Hometown: Leesburg, GA
What’s on his Plate: The March 5 release of his album Here to Party, along with Spring Break performances, March 12-13, in Panama City Beach, Florida
My Georgia roots are 99% of what my music is about. That small-town, Southern lifestyle—from the way I talk, to the way I sing, to the way I think—just comes out in my music. When I write songs, like “Rain Is a Good Thing,” I try to speak to my hometown audience of Leesburg. And I really feel like that audience is everywhere, a universal country audience.
“How’s yo’ mama and them?” That is probably my favorite Southern expression. It really doesn’t say much, but at the same time, it says a lot. In a quick statement you check on the whole family. And it also lets you know who really runs the show. You never say: “How’s yo’ daddy and them?”
When I was young, my mama taught me how to dance. Not like the butt shaking I do onstage. She taught me how to really dance: how to slow dance properly, how to lead a lady and be a gentleman. I love the memory of dancing cheek-to-cheek with my mama in our living room to George Strait’s “You Look So Good in Love.”
Meeting my wife, Caroline, was the whole love-at-first-sight deal. It was that stereotypical you-see-the-most-beautiful-thing-you’ve-ever-seen. I met her at the local college bar at Georgia Southern in Statesboro, where we were both students. I said to myself, “No matter what, I am going to go up to that girl and ask her out. And one day I am going to marry her.”
On my most memorable spring break, my now-wife and I got the flu. In college, Caroline and I went with friends on spring break to Panama City, Florida. The first thing we did was run and jump in the ocean at 10 o’clock at night. It was freezing. We partied and had a blast for the next day or two. But then we came down with the flu. It was awful.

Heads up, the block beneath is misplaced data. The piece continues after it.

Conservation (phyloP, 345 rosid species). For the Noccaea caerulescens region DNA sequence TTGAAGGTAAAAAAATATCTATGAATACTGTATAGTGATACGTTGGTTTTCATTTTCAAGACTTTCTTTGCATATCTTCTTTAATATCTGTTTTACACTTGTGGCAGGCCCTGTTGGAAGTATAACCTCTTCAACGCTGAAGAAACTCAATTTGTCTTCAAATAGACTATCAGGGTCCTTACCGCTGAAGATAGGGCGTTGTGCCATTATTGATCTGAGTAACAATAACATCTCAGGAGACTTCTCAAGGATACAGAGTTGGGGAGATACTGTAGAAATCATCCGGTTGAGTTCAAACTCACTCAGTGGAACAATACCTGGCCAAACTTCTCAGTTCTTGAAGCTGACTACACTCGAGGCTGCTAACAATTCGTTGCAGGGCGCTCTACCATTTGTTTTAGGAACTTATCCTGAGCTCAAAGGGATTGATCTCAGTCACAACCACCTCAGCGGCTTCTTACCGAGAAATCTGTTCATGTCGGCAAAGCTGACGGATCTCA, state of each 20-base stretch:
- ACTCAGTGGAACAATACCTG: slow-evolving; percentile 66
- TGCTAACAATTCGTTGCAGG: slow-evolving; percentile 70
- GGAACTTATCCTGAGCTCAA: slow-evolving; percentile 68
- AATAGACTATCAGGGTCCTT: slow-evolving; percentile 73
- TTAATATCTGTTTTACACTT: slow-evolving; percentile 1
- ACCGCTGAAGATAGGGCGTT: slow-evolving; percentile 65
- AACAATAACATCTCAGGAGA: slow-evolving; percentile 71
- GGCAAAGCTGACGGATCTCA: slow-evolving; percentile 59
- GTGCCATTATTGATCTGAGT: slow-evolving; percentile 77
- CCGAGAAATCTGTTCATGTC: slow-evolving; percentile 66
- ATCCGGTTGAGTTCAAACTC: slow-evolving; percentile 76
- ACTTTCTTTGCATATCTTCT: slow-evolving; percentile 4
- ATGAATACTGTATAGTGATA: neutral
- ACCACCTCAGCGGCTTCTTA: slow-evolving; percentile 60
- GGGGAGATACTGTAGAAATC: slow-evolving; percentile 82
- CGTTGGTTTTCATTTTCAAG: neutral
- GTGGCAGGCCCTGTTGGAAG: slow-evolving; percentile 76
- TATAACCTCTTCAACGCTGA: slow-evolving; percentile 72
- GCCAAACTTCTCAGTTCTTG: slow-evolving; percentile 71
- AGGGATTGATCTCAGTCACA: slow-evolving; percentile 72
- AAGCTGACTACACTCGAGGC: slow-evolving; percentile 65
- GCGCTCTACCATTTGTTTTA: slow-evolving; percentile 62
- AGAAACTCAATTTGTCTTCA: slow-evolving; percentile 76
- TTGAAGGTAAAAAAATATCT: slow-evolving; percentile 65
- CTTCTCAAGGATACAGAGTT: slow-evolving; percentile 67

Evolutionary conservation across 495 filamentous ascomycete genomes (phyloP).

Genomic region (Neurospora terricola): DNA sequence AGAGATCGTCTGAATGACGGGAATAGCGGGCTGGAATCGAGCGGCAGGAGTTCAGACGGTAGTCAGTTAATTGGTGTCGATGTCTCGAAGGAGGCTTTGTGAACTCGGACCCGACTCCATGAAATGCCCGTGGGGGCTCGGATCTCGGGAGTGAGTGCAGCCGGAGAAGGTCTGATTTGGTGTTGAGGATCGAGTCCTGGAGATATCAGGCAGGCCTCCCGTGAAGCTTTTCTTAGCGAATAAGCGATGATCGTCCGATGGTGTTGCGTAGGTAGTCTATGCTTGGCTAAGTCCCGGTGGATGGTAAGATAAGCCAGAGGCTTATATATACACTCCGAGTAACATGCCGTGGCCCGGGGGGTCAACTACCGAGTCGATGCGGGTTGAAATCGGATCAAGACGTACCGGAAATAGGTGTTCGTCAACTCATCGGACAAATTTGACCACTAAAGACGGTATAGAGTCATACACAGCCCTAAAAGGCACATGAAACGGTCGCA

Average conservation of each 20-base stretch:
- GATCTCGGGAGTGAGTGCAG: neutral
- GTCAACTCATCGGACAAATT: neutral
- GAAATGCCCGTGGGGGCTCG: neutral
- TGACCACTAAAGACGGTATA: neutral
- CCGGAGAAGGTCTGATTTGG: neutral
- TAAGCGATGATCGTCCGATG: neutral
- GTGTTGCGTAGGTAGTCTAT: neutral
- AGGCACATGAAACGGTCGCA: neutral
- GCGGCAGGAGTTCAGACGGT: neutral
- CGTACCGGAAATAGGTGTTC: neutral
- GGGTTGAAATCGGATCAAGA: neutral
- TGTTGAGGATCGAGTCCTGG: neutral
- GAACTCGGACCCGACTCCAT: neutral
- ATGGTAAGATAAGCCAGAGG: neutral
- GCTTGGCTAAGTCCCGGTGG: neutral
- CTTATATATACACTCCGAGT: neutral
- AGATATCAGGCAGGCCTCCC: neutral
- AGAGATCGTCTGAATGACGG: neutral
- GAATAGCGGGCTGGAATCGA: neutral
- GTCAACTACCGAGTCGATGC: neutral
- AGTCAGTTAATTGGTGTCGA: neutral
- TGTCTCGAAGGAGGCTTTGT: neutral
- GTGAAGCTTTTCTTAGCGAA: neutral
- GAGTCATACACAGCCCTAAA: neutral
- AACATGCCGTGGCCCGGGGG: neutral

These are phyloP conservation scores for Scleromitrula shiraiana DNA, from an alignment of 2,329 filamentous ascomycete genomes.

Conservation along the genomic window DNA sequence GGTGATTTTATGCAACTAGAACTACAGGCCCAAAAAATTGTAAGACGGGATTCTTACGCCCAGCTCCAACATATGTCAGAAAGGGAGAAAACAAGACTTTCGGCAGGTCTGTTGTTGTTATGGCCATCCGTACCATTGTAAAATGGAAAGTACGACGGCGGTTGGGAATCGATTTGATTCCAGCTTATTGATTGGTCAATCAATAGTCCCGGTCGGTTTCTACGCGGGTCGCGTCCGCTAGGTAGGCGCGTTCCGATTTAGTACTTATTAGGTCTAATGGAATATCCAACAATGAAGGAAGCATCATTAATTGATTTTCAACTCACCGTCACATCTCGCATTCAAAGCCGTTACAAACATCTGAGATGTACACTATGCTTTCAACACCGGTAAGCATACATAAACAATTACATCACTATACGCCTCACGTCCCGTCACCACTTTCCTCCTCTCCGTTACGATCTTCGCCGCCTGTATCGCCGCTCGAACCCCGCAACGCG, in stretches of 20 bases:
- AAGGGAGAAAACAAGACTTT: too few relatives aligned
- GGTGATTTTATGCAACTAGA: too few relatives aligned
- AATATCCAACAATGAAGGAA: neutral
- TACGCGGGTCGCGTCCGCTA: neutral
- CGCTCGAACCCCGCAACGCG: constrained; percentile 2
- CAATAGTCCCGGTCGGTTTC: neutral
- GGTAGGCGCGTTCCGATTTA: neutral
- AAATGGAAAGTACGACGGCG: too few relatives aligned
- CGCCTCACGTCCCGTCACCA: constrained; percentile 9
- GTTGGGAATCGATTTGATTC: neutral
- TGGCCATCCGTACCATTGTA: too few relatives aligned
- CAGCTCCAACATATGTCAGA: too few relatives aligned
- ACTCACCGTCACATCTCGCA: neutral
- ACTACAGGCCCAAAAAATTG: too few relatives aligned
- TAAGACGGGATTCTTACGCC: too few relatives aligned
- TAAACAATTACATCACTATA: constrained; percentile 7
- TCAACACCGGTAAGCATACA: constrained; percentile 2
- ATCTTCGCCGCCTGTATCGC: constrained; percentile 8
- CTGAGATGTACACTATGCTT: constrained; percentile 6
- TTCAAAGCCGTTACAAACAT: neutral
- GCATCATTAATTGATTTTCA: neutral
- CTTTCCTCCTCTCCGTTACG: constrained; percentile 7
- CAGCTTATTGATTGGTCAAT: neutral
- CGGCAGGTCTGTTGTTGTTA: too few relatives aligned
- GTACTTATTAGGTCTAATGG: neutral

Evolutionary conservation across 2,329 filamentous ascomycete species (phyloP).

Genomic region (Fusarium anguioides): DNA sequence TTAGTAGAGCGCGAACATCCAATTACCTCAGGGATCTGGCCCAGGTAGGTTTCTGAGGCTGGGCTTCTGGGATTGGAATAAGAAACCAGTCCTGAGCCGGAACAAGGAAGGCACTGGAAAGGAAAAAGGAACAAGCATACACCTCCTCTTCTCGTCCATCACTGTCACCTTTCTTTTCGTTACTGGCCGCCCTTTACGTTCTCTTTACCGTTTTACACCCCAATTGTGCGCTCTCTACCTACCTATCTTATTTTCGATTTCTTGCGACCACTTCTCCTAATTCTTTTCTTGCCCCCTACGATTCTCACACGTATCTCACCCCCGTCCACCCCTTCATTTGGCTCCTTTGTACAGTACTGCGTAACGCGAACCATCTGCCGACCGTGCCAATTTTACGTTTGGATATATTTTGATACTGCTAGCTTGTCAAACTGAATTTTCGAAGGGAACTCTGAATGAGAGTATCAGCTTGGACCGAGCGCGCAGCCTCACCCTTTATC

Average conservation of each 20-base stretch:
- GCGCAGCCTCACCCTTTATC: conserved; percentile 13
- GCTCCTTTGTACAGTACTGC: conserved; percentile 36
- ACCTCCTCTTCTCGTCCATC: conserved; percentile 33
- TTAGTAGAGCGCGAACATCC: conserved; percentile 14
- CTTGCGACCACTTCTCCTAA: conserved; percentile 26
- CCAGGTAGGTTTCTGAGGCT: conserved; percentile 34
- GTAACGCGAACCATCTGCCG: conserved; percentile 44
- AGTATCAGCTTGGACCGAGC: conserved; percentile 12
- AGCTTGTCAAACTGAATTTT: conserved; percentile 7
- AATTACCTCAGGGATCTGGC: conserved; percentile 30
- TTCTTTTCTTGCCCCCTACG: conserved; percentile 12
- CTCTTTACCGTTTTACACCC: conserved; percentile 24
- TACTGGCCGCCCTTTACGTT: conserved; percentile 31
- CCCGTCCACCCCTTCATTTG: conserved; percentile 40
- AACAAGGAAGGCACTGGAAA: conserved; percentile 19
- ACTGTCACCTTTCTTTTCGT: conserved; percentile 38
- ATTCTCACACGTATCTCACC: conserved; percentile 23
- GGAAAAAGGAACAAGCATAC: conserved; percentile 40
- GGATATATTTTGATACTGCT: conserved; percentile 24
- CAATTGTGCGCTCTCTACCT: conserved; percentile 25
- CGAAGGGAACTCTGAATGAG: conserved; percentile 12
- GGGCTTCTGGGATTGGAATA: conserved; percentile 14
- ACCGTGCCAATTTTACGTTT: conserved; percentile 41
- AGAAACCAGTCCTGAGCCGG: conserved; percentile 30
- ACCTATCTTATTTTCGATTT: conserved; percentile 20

I’ve never been one who lights candles to create an ambience for writing music. I will write songs on my bus, driving down the road, at my farm, or in my dressing room. I wrote a song at my house last night with Dave Haywood and Charles Kelley of Lady Antebellum. We ordered pizza, drank some beer, and wrote some music.
Growing up, country was the only type of music I was allowed to listen to. I would sneak off to my car to listen to other types, but in our house it was definitely country music. My mama and daddy loved Alabama, Ronnie Milsap, Conway Twitty, and Earl Thomas Conley.
My favorite Southern dish is cornbread with turnip greens. My dad kept a vegetable garden, and in the winter he grew turnips. He’d cook a big pot of turnips and some flat lace cornbread. Whenever turnips were on the stove, my friends and I would scoop them into big cups and eat them while we drove around in our trucks. Now, that’s about as country as it gets.